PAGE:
Now to design a floor plan of what I want the Montessori Library to look like after we add a few book cases, a new circulation desk and move tables around. :-)

Tuesday, June 14, 2005

No sign of the sun yet today. With this cloud cover you can see the outline of St. Croix clearly in the distance beyond Buck Island, which is just outside the bay. Hopefully we won't get more rain. We are mopping up water in one corner of the living room because one of the cisterns is right behind our kitchen and when it is too full it leaks. Guess we need to take more showers and wash more clothes! Not a typical situation in the islands - usually is it worries about using too much water. I'll have to run home at lunch today to mop again as my bookcases are in that corner.

I read Pat Lowery Collins' The Fattening Hut last night. It is a quick read due to the large amount of white space on the pages and the free verse style, bit it is not a story you will forget. Helen is the middle daughter and it is time for her to join her older sister, who is nursing her first child, in the fattening hut. Her sister's stomach now rests of her thighs when she sits cross legged - she is voluptuously beautiful. Helen, on the other hand, is scrawny from chasing around the island with her best friend Ashani. Her time of being a little girl is over - she has been promised to a much older man in their tropical village and she is to be fattened up and "prepared" for marriage. Scared of what will come Helen is not able to keep down the food that is brought to her in huge amounts. Helen's fear escalates when she realizes what will be done to her after reading a passage her Aunt Margaret has written and insists her older sister tell her about how she will be cut and then sewn closed. Helen escapes the fattening hut and runs away, suffering hunger and thirst as she searches for the plane Ashani has once shown her. Helen is not found by the search parties from her village but the Fattening Hut awaits the other young women of Helen's village as it does for many in Nigeria and other countries in the world. Although the setting of this story is fictitious, the practice of female circumcision is not. The details of the brutal "surgery" are not detailed, but it is clear what happens to the girls. Collins has written a sparse but beautiful novel that needs to be in YA collections. The appealing cover illustration will catch the teen's attention and Collins' writing will hold them to the last page.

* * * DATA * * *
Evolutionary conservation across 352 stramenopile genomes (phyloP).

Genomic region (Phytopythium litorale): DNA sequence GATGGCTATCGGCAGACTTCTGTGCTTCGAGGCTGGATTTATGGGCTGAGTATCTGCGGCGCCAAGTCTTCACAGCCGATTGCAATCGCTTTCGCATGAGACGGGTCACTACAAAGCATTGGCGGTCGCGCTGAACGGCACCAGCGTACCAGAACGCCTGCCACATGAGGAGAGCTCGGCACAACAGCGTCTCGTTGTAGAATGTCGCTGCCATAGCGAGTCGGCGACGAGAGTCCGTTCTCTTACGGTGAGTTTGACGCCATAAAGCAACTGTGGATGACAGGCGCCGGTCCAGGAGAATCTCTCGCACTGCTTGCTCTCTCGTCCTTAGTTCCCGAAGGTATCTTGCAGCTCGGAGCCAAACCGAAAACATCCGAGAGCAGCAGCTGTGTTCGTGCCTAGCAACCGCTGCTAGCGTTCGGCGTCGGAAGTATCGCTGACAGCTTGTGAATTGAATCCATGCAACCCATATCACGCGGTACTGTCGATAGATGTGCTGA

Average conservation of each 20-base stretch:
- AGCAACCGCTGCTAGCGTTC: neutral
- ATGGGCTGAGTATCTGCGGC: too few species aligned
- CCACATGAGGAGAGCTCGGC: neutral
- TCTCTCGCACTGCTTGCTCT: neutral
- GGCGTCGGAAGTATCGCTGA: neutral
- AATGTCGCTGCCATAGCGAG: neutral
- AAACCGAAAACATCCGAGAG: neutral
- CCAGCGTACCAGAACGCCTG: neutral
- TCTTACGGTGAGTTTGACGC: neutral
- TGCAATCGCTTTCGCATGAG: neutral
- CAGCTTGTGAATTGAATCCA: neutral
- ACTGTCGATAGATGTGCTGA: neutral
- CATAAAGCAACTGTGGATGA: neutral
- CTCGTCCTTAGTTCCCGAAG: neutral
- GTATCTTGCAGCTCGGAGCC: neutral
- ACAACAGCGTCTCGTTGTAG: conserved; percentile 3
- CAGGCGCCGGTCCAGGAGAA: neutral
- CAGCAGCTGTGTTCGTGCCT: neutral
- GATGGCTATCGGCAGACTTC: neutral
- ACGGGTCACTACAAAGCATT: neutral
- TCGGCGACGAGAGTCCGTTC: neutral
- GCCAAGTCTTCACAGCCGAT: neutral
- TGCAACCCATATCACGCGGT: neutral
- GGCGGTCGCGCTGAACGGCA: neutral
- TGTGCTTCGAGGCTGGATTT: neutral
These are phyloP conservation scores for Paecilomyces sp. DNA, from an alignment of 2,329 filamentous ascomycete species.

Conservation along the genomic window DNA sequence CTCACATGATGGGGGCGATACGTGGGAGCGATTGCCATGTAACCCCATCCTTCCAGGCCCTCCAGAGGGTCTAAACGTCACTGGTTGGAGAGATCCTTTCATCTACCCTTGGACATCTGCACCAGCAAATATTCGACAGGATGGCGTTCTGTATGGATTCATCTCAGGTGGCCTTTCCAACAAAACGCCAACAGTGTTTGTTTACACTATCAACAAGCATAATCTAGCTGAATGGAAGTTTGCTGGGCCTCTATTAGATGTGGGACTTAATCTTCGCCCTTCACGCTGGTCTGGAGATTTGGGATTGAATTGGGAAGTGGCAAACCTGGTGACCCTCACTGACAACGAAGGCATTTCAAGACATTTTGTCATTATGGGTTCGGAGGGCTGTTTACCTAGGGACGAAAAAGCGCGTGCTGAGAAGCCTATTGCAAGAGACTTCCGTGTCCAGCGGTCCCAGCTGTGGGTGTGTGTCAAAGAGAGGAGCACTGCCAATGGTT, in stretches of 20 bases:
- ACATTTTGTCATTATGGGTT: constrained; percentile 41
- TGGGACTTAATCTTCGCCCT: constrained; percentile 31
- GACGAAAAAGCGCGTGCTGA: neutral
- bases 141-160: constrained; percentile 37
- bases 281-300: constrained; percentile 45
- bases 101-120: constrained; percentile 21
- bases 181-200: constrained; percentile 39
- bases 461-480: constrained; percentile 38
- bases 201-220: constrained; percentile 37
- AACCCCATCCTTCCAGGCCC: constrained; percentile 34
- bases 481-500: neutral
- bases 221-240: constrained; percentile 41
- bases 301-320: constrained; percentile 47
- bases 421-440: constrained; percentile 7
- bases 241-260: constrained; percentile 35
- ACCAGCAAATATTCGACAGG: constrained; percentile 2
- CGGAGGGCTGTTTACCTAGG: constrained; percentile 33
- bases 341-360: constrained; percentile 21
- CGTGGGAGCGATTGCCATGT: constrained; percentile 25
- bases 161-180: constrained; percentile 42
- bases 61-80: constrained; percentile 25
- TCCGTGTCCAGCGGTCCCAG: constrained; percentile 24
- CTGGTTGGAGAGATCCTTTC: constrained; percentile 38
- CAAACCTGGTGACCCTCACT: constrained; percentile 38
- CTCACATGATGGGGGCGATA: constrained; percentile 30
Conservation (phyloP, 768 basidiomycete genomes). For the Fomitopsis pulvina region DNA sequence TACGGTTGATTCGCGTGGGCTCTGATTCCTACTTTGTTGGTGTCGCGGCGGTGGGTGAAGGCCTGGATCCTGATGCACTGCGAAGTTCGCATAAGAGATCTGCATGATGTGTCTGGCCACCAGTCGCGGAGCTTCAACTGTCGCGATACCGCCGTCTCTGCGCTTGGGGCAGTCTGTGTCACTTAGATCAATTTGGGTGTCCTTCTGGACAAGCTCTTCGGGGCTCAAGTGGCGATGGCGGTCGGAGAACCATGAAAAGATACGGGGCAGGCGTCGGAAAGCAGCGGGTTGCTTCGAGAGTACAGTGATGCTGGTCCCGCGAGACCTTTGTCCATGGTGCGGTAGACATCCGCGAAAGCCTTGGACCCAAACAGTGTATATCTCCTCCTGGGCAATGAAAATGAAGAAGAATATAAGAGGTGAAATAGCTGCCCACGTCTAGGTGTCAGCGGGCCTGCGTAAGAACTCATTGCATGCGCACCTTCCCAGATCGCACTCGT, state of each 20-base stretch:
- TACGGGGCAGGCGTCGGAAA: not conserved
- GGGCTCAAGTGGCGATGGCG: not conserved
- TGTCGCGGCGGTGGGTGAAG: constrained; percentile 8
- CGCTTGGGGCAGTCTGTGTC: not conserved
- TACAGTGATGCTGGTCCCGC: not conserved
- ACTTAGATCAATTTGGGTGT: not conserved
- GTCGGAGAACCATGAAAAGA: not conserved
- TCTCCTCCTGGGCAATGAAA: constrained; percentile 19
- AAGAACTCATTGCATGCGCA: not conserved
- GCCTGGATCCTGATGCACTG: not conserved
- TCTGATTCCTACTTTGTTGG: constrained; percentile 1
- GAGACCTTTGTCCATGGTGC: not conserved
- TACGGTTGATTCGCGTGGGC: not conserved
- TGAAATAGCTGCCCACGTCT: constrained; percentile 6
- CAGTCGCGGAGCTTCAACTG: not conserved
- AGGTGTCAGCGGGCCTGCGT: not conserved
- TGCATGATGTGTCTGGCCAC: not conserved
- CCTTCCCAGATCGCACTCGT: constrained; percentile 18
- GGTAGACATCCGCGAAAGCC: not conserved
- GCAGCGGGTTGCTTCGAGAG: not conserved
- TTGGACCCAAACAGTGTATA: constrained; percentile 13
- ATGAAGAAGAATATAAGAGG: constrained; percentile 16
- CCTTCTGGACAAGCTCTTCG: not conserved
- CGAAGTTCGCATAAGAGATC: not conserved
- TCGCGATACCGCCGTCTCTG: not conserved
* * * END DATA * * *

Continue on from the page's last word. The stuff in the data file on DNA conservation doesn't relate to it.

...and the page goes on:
Off to another day of weeding and sweating.

Sunday, June 12, 2005

Gee - I had daydreams of paying off bills and my daughter's car with my lotto winnings! Don't you just love those online come ons that make you think you won something? Watch out for one with a email address. Supposedly I won a million dollars!

I have been working on a "wish list" for the library at Montessori - such fun to spend someone else's money. I know some of it will be purchased - like the new fans to help with the heat, but much of it will have to wait. Will finish that up this afternoon. Can't wait for the IT person to get the Destiny software loaded so I can starting setting up the patron accounts, etc. for next year.